The pace of auto sales in the U.S. blew away expectations in August.
For the first time in eight years, light vehicle sales surpassed a seasonally adjusted annualized sales rate (SAAR) of 17 million units.
“This was the highest level of auto sales since January 2006 and suggests that real consumer spending is rebounding in August after declining in July,” said Barclays’ Dean Maki.
Audi and Subaru report last month as being the best in company history with sales for both brands jumping 22%. While others like Chrysler (20%), Mazda (11.4%), and Toyota (6.3%) have posted the best August sales in more than a decade.
Mitsubishi lead the way with 28.6% growth which represents the best sales month for the Japanese automaker in 6 years. Nissan also posted double digit growth this 11.5% while Mercedes Benz sales rose 9.4%. Fellow Germans, BMW, saw sales rise 5.5%. The Korean duo of Kia and Hyundai saw sales jump 5.1% and 6% respectively. On the other hand, Honda and Ford both post 0.4% gains in sales while GM posted a 1.2% drop in sales.
This August sales boom can be mainly attributed to the perfect confluence of cheap credit, high manufacturer incentives, and dealers desperate to move existing inventory to make way for eagerly-awaited 2015 model-year cars.
Cheap And Easy Credit
One of the driving factors for the recent sales growth has been the almost “scary growth” in subprime auto lending, Kelley Blue Book senior editor Karl Brauer tells Business Insider.
Due to the cost of cars rising at 9% and income only 4% over the past four years, buyers are more concerned with fitting a new car into their monthly budget than the total cost of vehicle, reported The Car Connection’s Richard Read. Car dealers have taken advantage of this mindset to juice sales by putting sub prime borrowers into long-term stretched out loans as recently captured by Business Insider’s Myles Udland in a conversation between Morgan Stanley automotive analyst Adam Jonas and a Ohio Chevrolet dealer.
On the whole, Read reports that Americans owe upwards of $US902 billion in auto loans.
In fact, according to Brauer, 20-30% of all auto sales are done via subprime auto loans. Fortunately, default rates for subprime automotive loans are relatively low. In addition, Brauer adds that subprime sales do not represent a higher percentage of sales than in the past times of general economic stability.
“With the average age of vehicles on the road at roughly 11 years-old there is certainly pent up demand for cars,” added Brauer. “Since people are keeping their cars for longer periods of time, a seven-year subprime loan makes more sense than before.”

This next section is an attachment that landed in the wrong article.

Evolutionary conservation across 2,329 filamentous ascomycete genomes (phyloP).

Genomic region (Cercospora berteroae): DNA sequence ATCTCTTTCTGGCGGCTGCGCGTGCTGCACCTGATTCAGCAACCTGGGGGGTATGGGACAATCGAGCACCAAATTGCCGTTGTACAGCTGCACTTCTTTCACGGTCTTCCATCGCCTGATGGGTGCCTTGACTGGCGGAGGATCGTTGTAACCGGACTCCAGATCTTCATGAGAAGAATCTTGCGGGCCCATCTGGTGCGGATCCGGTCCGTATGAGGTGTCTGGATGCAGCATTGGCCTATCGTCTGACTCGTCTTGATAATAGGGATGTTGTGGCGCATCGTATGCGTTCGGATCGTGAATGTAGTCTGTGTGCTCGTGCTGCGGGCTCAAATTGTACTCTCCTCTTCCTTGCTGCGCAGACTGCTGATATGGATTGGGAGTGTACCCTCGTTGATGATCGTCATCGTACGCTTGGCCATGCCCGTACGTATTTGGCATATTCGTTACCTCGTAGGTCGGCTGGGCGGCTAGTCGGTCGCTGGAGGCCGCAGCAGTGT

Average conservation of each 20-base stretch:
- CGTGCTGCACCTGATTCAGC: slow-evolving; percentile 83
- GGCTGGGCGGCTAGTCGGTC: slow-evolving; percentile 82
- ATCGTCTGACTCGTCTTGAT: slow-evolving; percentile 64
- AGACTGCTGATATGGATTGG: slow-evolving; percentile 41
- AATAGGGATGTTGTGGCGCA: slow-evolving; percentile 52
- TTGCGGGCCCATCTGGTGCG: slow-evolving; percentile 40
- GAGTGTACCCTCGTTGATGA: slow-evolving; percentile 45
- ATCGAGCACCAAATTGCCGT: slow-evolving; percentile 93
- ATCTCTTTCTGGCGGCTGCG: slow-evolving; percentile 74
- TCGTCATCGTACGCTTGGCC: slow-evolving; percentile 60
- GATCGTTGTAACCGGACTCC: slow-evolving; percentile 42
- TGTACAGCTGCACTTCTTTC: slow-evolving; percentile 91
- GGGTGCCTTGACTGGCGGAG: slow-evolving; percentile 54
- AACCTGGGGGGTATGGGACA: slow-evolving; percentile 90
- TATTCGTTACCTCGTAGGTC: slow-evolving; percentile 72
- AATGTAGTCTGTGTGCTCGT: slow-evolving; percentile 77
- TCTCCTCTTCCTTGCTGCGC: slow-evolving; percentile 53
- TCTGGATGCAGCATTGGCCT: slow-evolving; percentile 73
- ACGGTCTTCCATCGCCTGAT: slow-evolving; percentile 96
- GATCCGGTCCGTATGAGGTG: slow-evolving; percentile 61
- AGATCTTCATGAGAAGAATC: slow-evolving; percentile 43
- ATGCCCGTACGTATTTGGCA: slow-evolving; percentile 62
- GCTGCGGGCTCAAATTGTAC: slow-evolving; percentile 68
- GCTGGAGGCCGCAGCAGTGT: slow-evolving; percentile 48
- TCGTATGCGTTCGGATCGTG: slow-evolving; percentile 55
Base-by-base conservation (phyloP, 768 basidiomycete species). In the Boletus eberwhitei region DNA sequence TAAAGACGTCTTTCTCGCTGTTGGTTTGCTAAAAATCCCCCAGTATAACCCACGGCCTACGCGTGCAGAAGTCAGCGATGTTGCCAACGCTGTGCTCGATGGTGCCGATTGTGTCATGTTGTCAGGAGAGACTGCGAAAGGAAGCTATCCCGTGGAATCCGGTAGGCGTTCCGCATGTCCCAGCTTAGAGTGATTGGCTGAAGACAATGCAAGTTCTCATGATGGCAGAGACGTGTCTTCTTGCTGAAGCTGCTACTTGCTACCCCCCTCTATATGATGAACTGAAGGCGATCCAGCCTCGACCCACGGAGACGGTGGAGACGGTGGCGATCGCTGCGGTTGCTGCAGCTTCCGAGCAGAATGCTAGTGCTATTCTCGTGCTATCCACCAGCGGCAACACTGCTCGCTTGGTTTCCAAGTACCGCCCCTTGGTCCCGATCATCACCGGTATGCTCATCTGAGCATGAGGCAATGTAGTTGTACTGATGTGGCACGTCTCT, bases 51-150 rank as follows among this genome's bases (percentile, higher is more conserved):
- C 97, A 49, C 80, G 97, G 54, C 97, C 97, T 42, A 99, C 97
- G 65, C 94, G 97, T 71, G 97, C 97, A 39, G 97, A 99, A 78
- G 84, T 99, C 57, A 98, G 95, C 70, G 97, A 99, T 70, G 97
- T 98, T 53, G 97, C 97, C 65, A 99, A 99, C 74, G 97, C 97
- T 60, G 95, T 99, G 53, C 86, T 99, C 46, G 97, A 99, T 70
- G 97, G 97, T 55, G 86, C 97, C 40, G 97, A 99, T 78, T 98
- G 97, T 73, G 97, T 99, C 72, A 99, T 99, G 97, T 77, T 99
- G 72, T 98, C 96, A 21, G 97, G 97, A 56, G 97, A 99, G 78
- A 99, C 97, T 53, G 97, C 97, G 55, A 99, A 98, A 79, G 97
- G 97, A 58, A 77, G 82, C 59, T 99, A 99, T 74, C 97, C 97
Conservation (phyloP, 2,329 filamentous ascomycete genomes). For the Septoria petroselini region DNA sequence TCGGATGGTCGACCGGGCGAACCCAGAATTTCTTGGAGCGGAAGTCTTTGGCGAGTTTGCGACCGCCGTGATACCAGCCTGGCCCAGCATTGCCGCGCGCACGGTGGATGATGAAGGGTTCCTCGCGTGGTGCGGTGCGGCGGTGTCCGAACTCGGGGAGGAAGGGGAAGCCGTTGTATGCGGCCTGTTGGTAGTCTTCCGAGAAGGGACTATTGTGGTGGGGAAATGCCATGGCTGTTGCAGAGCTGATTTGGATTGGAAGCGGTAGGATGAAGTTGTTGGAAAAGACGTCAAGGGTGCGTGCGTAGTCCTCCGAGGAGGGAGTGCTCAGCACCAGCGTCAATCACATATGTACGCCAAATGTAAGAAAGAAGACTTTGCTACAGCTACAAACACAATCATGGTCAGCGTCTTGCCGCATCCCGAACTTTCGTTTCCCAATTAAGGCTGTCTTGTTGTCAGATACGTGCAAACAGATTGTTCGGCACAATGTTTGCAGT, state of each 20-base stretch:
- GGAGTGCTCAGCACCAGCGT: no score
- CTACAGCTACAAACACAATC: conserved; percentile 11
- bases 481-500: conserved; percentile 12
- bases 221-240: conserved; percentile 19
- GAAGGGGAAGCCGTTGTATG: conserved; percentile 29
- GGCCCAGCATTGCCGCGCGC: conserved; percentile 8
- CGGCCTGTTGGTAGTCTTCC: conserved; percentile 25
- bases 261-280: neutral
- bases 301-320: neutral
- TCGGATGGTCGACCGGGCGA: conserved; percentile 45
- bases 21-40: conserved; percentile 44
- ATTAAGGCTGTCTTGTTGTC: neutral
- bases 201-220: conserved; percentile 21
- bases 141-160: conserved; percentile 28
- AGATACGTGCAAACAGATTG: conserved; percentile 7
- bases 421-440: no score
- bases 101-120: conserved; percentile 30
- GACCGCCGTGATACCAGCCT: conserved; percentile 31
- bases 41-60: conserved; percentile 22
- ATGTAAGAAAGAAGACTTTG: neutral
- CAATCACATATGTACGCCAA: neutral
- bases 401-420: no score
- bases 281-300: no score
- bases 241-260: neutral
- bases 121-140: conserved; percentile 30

Prior to the 2009 recession, the average amount of incentives offered by automakers represented 9% of the average transaction price of car. That figure fell to roughly 7% in wake of the recession.
However, incentive figures have been growing ever closer to pre-recession numbers with current manufactures incentives at 8.4%. In fact, the average incentives offered by GM and other domestic automakers amount to roughly $US3,000 per vehicle while Toyota offers around $US2,100 and Nissan $US2,200 per car. The effect incentives have on sales can be significant. In August, Toyota increased their level of incentives by roughly 19% and saw 10% growth. GM, on the other hand, upped incentives by only 3.5% last month and saw sales slip by 1.2%.
Why do manufactures do this? Brauer says, “car companies are really anxious to keep growth and sales volume high. They are willing to sell vehicles at a discount as long as they can still make a profit.”
In With 2015, Out With 2014
Around August of every year, dealers begin their annual tradition of clearing out the existing inventory. By upping incentives and offering cheap credit, dealers were especially successful in moving their 2014 stock that cost significant overhead everyday they sit on the lot. Since 2014 models are coming to the end of their production life, they are sold at heavier discounts than the more novel and new 2015 models. The introduction of 2015 models like the new Chrysler 200 and Cadillac Escalade have paid dividends for their respective brands. The 200 helped the struggling Chrysler car brand reach positive sales growth for the first time in months, while the new Escalade proved to the be sole bright spot in Cadillac’s highly praised but underperforming lineup of models.
With the flow of subprime loans, manufacturer incentives, and eager dealerships unlikely to curtail, so will this sales surge.
“There’s no indication of a drop off,” says Brauer. “Growth hasn’t fallen even when we thought it would.”